Seawater–Groundwater Interaction Governs Trace Metal Zonation in a Coastal Sandy AquiferZhenyan Wang, Qianqian Wang, Yifan Guo, Shengchao Yu, Kai Xiao, Yan Zhang, Hailong Li, Chunmiao Zheng, Xiaolong Geng, Xiaolang Zhang, Huijie Li, Xuejing Wang
- Water Science and Technology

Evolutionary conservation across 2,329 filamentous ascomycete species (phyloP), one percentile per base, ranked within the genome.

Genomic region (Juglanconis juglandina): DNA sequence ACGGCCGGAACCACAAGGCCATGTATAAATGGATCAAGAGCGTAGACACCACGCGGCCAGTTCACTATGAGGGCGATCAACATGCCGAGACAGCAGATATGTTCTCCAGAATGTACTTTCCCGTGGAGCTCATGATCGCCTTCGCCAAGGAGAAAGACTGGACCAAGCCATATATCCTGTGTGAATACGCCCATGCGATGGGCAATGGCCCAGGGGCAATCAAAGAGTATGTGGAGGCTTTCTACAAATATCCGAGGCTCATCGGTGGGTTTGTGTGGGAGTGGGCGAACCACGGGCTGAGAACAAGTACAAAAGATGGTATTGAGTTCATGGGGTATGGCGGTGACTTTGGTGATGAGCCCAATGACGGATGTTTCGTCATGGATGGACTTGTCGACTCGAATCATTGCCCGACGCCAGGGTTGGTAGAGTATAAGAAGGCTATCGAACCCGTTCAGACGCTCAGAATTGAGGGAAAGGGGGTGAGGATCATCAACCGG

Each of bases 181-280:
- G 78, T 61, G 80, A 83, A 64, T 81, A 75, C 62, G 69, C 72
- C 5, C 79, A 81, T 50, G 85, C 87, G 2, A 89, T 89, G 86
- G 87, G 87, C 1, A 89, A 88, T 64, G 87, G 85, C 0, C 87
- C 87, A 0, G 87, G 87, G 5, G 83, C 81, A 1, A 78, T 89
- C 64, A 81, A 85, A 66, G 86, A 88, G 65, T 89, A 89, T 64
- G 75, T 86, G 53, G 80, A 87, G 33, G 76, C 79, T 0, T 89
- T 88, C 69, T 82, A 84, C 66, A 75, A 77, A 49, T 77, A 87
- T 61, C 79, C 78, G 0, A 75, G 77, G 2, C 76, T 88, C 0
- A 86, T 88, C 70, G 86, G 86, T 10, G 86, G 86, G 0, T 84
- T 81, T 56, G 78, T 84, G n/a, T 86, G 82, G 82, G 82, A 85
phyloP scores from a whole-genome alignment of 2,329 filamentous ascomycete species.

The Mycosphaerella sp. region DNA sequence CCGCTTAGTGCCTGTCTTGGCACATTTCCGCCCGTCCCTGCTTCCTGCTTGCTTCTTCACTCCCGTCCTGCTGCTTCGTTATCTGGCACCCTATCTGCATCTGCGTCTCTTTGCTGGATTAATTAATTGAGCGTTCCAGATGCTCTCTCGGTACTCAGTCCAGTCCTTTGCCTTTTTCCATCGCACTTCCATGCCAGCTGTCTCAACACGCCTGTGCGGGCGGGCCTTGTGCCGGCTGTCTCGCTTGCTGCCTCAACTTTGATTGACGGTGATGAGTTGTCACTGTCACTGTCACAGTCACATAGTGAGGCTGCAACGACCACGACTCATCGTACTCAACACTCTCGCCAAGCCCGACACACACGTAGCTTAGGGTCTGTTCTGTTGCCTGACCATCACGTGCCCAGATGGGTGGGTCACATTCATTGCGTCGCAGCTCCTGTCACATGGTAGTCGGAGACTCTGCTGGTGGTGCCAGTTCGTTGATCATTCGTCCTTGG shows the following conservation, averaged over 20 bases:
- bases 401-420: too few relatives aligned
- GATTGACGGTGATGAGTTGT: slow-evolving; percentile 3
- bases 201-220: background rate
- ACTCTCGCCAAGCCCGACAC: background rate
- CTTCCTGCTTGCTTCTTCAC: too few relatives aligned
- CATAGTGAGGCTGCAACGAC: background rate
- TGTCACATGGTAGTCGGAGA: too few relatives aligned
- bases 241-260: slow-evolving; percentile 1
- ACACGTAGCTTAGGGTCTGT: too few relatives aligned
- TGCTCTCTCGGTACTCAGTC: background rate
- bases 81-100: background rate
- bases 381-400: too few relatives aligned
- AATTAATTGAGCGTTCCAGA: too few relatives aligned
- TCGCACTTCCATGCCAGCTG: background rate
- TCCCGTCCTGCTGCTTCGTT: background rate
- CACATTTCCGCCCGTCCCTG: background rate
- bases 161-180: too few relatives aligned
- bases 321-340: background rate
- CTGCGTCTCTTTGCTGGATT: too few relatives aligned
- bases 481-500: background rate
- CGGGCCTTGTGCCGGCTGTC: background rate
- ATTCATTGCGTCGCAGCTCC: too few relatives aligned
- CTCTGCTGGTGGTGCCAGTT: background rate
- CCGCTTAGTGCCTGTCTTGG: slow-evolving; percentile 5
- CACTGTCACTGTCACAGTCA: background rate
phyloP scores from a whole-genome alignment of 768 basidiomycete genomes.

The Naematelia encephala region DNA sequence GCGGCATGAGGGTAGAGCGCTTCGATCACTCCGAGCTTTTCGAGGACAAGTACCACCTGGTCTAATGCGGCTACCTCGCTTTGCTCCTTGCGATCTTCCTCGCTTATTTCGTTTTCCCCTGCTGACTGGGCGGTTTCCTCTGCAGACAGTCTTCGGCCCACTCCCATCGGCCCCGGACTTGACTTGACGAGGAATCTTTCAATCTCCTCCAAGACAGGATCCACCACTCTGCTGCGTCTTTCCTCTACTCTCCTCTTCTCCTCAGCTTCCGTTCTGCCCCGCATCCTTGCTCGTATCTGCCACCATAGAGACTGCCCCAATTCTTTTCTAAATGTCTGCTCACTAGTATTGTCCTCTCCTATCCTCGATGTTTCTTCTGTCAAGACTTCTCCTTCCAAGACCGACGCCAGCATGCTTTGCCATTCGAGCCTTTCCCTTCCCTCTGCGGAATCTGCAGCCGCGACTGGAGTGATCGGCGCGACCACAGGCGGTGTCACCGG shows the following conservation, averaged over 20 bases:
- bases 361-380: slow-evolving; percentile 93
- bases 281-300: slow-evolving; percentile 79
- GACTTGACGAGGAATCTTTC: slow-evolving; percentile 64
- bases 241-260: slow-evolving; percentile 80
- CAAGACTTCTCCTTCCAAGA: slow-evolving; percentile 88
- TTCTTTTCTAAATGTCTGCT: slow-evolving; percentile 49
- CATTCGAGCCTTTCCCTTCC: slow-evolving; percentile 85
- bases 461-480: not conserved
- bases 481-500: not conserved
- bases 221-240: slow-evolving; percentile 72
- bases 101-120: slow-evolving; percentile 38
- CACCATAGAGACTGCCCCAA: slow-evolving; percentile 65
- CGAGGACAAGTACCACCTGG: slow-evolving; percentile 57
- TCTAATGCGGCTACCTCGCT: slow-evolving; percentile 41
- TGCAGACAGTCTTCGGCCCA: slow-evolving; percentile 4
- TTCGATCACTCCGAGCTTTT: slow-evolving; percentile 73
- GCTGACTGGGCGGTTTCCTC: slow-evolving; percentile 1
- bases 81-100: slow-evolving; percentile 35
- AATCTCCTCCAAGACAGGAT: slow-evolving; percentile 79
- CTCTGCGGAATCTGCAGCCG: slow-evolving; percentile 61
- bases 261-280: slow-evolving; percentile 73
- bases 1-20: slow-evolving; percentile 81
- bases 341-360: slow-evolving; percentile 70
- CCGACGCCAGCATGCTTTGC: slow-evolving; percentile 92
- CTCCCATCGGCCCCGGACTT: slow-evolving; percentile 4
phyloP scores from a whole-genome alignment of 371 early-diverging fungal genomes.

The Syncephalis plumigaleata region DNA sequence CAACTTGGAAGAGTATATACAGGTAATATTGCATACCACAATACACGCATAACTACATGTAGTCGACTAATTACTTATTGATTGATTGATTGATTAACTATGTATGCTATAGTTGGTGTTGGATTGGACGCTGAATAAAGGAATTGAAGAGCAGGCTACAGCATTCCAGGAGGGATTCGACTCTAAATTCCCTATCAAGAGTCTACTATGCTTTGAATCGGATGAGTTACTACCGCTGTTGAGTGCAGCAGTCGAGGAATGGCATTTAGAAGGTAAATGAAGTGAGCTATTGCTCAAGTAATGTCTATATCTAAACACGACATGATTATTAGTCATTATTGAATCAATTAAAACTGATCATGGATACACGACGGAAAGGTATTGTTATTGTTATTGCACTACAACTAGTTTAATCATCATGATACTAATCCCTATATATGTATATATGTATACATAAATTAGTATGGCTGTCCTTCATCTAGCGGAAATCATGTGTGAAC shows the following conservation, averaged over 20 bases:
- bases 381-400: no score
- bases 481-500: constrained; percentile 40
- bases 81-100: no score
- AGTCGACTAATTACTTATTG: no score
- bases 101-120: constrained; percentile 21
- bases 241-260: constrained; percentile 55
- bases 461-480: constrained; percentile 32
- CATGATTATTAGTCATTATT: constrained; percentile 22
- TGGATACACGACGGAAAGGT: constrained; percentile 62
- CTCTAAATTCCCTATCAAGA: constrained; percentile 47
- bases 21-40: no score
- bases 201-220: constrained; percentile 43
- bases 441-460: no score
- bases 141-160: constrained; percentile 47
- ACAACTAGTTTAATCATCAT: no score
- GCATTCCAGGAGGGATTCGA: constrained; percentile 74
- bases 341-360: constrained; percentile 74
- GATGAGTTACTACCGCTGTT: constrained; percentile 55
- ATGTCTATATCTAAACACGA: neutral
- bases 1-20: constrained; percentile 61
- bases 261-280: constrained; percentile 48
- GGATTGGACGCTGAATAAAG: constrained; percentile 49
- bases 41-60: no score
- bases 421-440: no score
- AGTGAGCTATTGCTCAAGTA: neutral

Trace metals in the groundwater of coastal sandy aquifers significantly influence the coastal ecosystem, yet the spatiotemporal controls of these metals remain unclear. In this paper, we comprehensively revealed the distribution patterns, key controlling factors, potential ecological risks, and fluxes to the ocean of groundwater trace metals (As, Ba, Cr, Cd, Fe, Mn, Pb, and Zn) in a coastal deep sandy aquifer. The results showed a clear zonation of trace metals in the groundwater in relation to the mixing extent between seawater and terrestrial freshwater. The freshwater zone exhibited a relatively low concentration of trace metals, whereas the freshwater‐seawater transition zone showed a substantial quantity of dissolved Fe, Mn, As, and Ba. Seawater‐groundwater interactions significantly affected the Fe, Mn, As, and Ba concentrations through redox potential and pH gradients. The tide‐driven saline water zone was vulnerable to oceanic environments and anthropogenic activities, resulting in the enrichment of trace metals such as Zn and Cd. Driven by recirculated submarine groundwater discharge (SGD), the concentrations of trace metals in the density‐driven saline circulation zone were found to be higher than those in the surrounding areas. The ecological risk index suggested that the freshwater‐seawater transition zone posted the highest ecological risks. Trace metal fluxes (i.e., Fe, Mn, and As) via SGD significantly contributed to the total input into the sea, which may have potential impacts on the coastal environments. Our study highlighted the importance of seawater‐groundwater interactions on trace element cycling in coastal sandy aquifers.